In 2011, the American Redoubt concept was endorsed by 2008 Constitution Party presidential candidate Chuck Baldwin, who had relocated his entire extended family to western Montana.[15] It also soon inspired the launch of a weekly podcast by Christian Libertarian journalist John Jacob Schmidt, called Radio Free Redoubt,[16] and a volunteer network of amateur radio operators called AmRRON (the American Redoubt Radio Operators Network) established in 2012.[17] It also inspired the launch of the blog and weekly podcast by Catholic Libertarian journalist Alex Barron, called the Charles Carroll Society,[18] Alex is the self-proclaimed Bard of the American Redoubt who speaks from a Traditional Catholic, Constitutional Conservative, American Patriot viewpoint. Alex says, "Jim Rawles coined the term, but it is actually a simple concept, it is called political migration. There are many groups who have done this over the years; Protestants and other minority religious groups escaping the Catholic church in Europe (I guess that would actually be religious migration but you get the point), liberty-minded people escaping the Protestant King of England. Native Americans moving West to escape the European colonization (I guess forced ethnic cleansing, but again I hope you get the point). Americans of African descent escaping the South (racial migration?). Many, many groups move because of various reasons including political reasons. The American Redoubt is Christian and Jewish liberty-loving traditionalist politically migrating from militant progressive secular states." [18] In addition to inspiring Radio Free Redoubt, several other American Redoubt-oriented businesses have been launched, including American Redoubt Realty,[19] Survival Retreat Consulting,[20] and StrategicRelocationBlog.[21]

In February 2012, The Seattle Times characterized the American Redoubt movement as appealing to "a growing number of people" but, citing unnamed "analysts", concluded that as of that time "not all that many so far" had actually moved to the area.[22] In April 2012, the business/arts columnist for The Ferry County View, a weekly newspaper in Republic, Washington (located inside the Redoubt region) was critical of the Redoubt movement, characterizing it as driven by fear.[23] By contrast, in October 2013, The 700 Club aired a news segment that favored the American Redoubt relocation concept. In an aside, the news story mentioned how the growth of the movement has even inspired the minting of silver coins.[24]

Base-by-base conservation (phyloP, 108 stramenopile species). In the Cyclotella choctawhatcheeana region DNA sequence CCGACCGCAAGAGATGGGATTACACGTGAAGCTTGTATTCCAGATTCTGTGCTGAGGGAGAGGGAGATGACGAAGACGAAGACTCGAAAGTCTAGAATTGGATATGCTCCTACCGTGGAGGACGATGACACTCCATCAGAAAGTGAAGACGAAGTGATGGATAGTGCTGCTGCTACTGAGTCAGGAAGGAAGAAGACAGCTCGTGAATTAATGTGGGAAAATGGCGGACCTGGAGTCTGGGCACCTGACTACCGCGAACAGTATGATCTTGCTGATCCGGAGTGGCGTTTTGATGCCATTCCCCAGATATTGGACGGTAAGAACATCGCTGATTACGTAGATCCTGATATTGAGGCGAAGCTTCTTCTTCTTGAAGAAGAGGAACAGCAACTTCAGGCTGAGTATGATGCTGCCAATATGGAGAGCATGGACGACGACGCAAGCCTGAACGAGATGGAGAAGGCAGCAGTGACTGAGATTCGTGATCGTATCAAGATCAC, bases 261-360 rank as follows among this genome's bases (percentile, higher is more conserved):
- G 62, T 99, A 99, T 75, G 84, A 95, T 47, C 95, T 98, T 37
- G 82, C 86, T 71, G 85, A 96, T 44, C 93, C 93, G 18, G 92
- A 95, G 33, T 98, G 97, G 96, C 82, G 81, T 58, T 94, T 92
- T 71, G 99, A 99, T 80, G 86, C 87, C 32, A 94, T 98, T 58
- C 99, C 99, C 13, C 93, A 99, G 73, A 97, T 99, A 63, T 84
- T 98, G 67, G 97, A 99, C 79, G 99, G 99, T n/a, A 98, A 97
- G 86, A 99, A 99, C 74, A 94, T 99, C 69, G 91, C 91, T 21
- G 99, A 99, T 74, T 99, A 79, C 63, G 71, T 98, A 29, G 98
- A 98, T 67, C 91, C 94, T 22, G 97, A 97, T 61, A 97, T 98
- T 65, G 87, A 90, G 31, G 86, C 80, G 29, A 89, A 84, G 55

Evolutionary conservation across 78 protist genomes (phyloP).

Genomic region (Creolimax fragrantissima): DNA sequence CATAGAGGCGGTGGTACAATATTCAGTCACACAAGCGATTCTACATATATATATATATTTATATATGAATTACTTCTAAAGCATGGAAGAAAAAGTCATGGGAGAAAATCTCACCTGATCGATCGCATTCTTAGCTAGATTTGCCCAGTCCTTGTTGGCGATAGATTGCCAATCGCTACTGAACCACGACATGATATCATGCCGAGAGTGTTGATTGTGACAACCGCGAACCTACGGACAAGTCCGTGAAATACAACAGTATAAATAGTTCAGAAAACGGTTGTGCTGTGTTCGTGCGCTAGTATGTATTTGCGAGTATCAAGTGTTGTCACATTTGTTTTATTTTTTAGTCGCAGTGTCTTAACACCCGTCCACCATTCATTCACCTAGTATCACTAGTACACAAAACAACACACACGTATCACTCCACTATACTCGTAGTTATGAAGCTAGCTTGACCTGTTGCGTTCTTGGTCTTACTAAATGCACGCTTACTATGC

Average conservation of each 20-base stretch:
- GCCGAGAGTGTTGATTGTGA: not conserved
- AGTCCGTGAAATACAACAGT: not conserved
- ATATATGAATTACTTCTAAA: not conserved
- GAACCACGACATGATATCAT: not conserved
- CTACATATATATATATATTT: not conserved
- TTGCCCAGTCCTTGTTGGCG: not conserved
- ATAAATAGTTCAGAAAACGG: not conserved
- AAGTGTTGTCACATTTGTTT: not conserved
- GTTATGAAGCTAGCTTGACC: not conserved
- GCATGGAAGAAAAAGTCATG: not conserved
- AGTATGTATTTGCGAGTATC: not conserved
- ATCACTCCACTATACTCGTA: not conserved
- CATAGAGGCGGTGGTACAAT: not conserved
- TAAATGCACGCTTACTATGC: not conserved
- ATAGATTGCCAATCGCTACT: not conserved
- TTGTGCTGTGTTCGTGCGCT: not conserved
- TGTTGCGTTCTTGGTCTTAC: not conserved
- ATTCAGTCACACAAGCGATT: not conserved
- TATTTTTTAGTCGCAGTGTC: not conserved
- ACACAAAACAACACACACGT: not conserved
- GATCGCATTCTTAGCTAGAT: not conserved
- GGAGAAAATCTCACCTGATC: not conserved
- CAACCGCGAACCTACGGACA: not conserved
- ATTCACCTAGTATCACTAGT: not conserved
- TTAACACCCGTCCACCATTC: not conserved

On 14 October 2013 Christian Broadcasting Network completed a featured television news segment and accompanying article on the American Redoubt titled Redoubt: Northwest a Haven for Dismayed Americans.[25] In the article they noted "...Some conservative American Christians are so dismayed with direction of the country that they're looking for a safe place for their families. They call it the "American Redoubt." Pastor Westbrook continued "I think that people recognize that tough times are coming. And it's time to think about their situation, it's time to think about how they live now, and the security of their family, the stability of society and how they are going to relate to that...But I'm finding something else, too." he continued. "That is that more and more people are resonating with this idea of getting back to the land, of living a simple, more natural way.

It is difficult to quantify the number of people moving because of the American Redoubt concept. In a recent interview on the Charles Carroll Society podcast James Rawles estimated the number “..well into the thousands, but it is difficult to quantify, because the vast majority of the people who are moving are preppers, who are by their nature very circumspect. However look at admittedly anecdotal evidence such as the growth of Pastor Chuck Baldwin’s Liberty Fellowship church in Kalispell, Montana where the growth has been phenomenal, and many of the families are moving from far outside of the Redoubt states.”[26] In other data points the more liberal North East has lost 40 house seats in the federal congress House of Representatives as outmigration has held its growth to only 15% while the rest of the nation has experienced a 41% population growth between 1983 to 2013. While the Redoubt state of Washington has gained seats the biggest winners in representation has been the states of Texas and Florida.[27] Other evidence shows massive out migration from other so-called “blue” states. According to California’s Department of Finance’s (DOF), California’s domestic migration has been negative in 18 of the past 20 years. This is less dismal than the U.S. Census’ estimate that California’s domestic migration has been negative for 20 consecutive years. This is the longest sustained period of negative domestic migration in California’s history.[28] A Manhattan Institute for Policy research study released in September 2012[29] shows “…a pattern of movement over the past decade from California mainly to states in the western and southern U.S.: Texas, Nevada, and Arizona, in that order, are the top magnet states. Oregon, Washington, Colorado, Idaho, and Utah follow. Rounding out the top ten are two southern states: Georgia and South Carolina.”